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Can China Sustain Its Growth? Korea and Taiwan Suggest It Can

China is far from the stage where Korea and Taiwan shifted to slower growth, but it is operating in a harsher global environment.

Persistently sluggish Chinese growth (at least by its own standards) has sparked a debate about the country’s medium-term prospects. China’s potential growth rate has slowed in the past few years, but markets have not developed any consensus about the new trend pace. The economy expanded on average by 6.5 percent quarter-on-quarter (seasonally adjusted annual rate) in the first half of 2013. Although the sequential rate of inflation has slowed marginally — suggesting that potential growth may lie slightly above that mark — the authorities have not expressed any great dissatisfaction with the economy’s performance. The government has thus implemented little or no policy easing. In this context, observers have proposed a very wide range of views about the outlook.

Conditions specific to China itself — demography, the technology-transfer pattern, financial deepening and so on — should inform expectations for the country’s future growth. In addition, information can come from the experience of other countries. South Korea and Taiwan seem particularly interesting considering that China’s development path thus far has looked somewhat similar to theirs. All three countries experienced a period of very fast growth tilted toward industry, accompanied by rapid expansion of credit intermediation alongside high domestic saving rates (though less so in Korea’s case). What do Korea and Taiwan tell us about China’s possibilities from here?

Chart 1 shows per capita income in U.S. dollar terms for the three countries, with the first year in each case being the year before the country hit the $1,000 level: 1975 for Taiwan, 1976 for Korea and 2000 for China. From that point, China has been following fairly closely in the other two countries’ footsteps, albeit with a somewhat faster growth rate during the past few years than either Taiwan or Korea in their equivalent periods. China’s per capita gross domestic product in 2012 was about $6,000, compared with $4,600 for Korea and $5,300 for Taiwan at similar stages in their development. Much of that difference reflects appreciation in China’s real effective exchange rate.

After their per capita GDP hit $6,000 — the position that China is currently in — both Korea and Taiwan managed another decade of quite fast growth before running into difficulties. In Taiwan’s case, growth slowed permanently when per capita GDP hit roughly $13,000, downshifting to a developed-market pace. For Korea, the Asian financial crisis interrupted its growth path; following that trauma, growth returned to a rapid clip. Overall growth — including business-cycle downturns — did slow compared with its pre-Asian-crisis rate, albeit not as much as in Taiwan.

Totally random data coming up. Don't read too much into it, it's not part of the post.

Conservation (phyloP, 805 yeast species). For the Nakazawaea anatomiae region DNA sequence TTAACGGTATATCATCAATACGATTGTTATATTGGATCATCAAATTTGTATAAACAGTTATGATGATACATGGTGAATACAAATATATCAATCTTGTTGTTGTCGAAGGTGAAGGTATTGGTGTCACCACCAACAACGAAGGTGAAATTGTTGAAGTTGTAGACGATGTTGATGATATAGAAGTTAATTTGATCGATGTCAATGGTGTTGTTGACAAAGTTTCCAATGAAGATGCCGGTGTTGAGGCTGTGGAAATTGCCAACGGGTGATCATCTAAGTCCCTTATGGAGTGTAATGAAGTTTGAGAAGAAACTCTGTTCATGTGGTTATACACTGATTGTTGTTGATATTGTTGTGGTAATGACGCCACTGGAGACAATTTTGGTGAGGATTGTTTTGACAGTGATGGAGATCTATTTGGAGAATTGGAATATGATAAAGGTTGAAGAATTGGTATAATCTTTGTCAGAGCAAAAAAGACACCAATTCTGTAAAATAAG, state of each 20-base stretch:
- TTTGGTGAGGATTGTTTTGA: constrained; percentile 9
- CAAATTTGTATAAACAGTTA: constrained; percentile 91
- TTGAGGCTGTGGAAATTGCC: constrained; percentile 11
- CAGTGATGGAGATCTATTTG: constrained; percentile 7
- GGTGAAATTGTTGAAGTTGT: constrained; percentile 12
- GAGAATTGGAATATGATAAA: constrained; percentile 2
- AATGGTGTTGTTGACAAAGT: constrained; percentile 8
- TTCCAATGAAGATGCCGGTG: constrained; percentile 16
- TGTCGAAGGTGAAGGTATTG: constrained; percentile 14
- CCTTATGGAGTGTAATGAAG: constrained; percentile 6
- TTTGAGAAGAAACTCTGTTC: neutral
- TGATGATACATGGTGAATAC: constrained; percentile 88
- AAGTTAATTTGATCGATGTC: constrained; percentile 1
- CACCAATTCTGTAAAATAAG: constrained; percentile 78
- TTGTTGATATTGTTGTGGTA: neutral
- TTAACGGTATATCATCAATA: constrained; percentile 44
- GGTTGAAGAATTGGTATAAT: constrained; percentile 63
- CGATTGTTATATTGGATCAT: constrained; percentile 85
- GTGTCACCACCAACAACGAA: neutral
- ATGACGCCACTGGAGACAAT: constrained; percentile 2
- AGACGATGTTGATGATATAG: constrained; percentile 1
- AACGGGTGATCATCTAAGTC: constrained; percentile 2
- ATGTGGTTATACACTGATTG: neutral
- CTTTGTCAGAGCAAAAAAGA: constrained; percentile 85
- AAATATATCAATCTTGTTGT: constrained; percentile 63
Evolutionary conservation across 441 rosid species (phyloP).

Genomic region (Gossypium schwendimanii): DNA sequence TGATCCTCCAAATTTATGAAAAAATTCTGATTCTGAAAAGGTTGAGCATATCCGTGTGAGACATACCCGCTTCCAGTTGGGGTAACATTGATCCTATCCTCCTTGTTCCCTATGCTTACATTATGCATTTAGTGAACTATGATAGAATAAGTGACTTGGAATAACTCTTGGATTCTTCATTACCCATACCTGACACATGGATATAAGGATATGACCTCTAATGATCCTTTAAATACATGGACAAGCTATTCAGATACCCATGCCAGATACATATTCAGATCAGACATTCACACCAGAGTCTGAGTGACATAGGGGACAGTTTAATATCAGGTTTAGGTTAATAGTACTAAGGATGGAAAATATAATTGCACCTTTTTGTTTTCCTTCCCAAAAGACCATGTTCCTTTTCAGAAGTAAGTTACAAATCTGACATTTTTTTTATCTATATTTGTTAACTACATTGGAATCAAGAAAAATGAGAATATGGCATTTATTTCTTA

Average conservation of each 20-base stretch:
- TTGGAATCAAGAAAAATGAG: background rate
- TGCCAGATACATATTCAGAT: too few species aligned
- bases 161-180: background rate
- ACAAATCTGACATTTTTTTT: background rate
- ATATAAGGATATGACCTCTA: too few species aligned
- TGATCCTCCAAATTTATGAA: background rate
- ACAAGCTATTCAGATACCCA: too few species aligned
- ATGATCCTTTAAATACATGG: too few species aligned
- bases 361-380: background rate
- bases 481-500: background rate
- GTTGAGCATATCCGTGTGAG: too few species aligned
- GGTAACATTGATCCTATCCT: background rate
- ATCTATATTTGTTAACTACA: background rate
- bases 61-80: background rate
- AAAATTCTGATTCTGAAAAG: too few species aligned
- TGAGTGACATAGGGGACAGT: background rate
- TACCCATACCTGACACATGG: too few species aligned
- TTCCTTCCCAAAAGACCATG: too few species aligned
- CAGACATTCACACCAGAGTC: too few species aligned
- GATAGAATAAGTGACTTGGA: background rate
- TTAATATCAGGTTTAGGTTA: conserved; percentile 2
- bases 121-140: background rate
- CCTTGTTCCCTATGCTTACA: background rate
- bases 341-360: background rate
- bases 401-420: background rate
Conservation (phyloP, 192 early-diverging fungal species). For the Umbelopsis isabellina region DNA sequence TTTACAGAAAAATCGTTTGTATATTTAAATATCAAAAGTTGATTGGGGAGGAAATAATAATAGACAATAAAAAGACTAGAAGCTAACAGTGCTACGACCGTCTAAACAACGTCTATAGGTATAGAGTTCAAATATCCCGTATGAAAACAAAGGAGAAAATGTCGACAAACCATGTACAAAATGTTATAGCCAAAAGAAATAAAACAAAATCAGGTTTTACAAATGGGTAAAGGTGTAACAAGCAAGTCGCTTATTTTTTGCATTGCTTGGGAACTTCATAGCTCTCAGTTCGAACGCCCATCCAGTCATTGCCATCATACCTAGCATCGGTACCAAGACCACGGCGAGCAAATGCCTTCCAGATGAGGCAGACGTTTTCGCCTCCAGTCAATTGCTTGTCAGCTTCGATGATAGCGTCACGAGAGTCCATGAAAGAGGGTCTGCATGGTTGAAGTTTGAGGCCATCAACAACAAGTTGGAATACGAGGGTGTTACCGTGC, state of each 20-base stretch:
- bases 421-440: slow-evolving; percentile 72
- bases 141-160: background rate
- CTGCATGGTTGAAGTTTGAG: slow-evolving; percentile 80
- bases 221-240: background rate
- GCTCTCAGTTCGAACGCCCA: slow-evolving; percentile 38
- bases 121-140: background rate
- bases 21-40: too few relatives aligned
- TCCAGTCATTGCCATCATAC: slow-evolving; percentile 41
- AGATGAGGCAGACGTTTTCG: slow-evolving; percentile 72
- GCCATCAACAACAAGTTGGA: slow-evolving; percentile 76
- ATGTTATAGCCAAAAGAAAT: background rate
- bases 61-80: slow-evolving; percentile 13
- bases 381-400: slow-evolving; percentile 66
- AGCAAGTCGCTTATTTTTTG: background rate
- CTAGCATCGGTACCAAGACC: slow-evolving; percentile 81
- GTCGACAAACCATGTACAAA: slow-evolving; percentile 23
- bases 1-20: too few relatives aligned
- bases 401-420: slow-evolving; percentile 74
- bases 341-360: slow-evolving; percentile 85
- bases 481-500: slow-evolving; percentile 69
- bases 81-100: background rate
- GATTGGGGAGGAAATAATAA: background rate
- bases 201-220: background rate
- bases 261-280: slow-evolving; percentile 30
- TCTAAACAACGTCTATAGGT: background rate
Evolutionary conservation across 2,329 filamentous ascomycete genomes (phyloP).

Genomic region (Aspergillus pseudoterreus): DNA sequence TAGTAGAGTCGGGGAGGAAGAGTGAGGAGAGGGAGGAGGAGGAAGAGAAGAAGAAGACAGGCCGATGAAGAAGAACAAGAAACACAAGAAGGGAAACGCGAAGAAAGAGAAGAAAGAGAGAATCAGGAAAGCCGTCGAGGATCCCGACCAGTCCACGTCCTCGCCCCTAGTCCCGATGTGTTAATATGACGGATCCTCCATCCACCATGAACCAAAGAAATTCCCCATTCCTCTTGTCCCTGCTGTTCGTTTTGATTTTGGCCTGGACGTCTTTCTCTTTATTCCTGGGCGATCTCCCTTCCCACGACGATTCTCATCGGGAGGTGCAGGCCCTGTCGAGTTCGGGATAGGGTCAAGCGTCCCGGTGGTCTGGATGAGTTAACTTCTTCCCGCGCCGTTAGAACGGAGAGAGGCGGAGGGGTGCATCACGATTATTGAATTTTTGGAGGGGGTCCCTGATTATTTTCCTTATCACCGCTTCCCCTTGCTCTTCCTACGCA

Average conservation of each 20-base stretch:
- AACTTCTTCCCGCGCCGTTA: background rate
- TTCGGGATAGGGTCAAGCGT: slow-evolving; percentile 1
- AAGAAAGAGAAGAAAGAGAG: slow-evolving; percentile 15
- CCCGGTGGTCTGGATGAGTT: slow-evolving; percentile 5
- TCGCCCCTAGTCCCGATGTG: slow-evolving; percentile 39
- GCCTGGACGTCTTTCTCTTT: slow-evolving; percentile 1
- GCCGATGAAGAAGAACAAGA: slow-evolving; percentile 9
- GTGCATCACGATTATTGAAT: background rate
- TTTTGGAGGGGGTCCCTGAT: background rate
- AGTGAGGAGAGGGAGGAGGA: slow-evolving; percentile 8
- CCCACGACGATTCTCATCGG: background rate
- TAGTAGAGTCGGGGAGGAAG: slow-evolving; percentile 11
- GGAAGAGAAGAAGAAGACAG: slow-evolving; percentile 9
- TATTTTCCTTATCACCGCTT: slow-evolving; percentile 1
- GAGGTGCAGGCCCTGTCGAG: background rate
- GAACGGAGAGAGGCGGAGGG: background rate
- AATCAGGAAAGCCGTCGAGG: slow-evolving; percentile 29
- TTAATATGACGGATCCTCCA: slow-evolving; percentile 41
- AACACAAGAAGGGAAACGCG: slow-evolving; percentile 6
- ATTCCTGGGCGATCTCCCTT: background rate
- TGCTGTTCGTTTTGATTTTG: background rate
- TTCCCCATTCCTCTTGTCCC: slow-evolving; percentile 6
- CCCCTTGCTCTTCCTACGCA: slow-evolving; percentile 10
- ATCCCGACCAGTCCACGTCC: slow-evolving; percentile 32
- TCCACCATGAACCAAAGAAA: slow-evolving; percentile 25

Chart 2 shows average annual growth rates (in compound terms) for the period after Korea and Taiwan hit the $6,000 per capita GDP mark. Taiwan reached that stage of development in 1988 and Korea in 1990. For the sake of comparison, China’s real growth rate over the past five years (equivalent to the top line of the Korea and Taiwan tables) was 9.2 percent.

On the chart, Korea’s and Taiwan’s experiences look strikingly similar. Both grew 7.9 percent on average in the five years after hitting $6,000, and both grew 5.8 percent on average in the 15-year period beginning with that half decade. Taiwan did better than Korea in years 6 through 10 (5.7 percent versus 5.2 percent) because the Asian financial crisis depressed Korean growth at the end of that spell. The recovery from that slump helped boost Korean growth in the following five years, and Korea outperformed in years 11 through 15 (4.5 percent versus 3.8 percent).

China’s idiosyncratic characteristics — including what happens with its labor force, how government policy evolves and whether financial stability is preserved — will shape its growth pattern in the years to come. This simple exercise, however, serves as a reminder that China remains far from the global technology frontier: In other words, the income gap between economies like the U.S. and China is still very large. Other Asian economies have managed rapid growth for years after hitting China’s current stage of development. At the same time, even for these success stories, growth rates as economies approach middle-income status have run considerably slower than the rates to which China had become accustomed in recent years. Moreover, many contrary examples exist, especially in Latin America (though the 1980s period of stagnation generally set in at higher income levels than where China stands today).

One final caveat concerns the global atmosphere. Both Korea and Taiwan achieved the strong growth rates identified in the table during the halcyon days of globalization, when international trade volumes were expanding at a breakneck pace and many developing countries were able to gain market share abroad. China’s development from here will occur against a less-friendly global backdrop.

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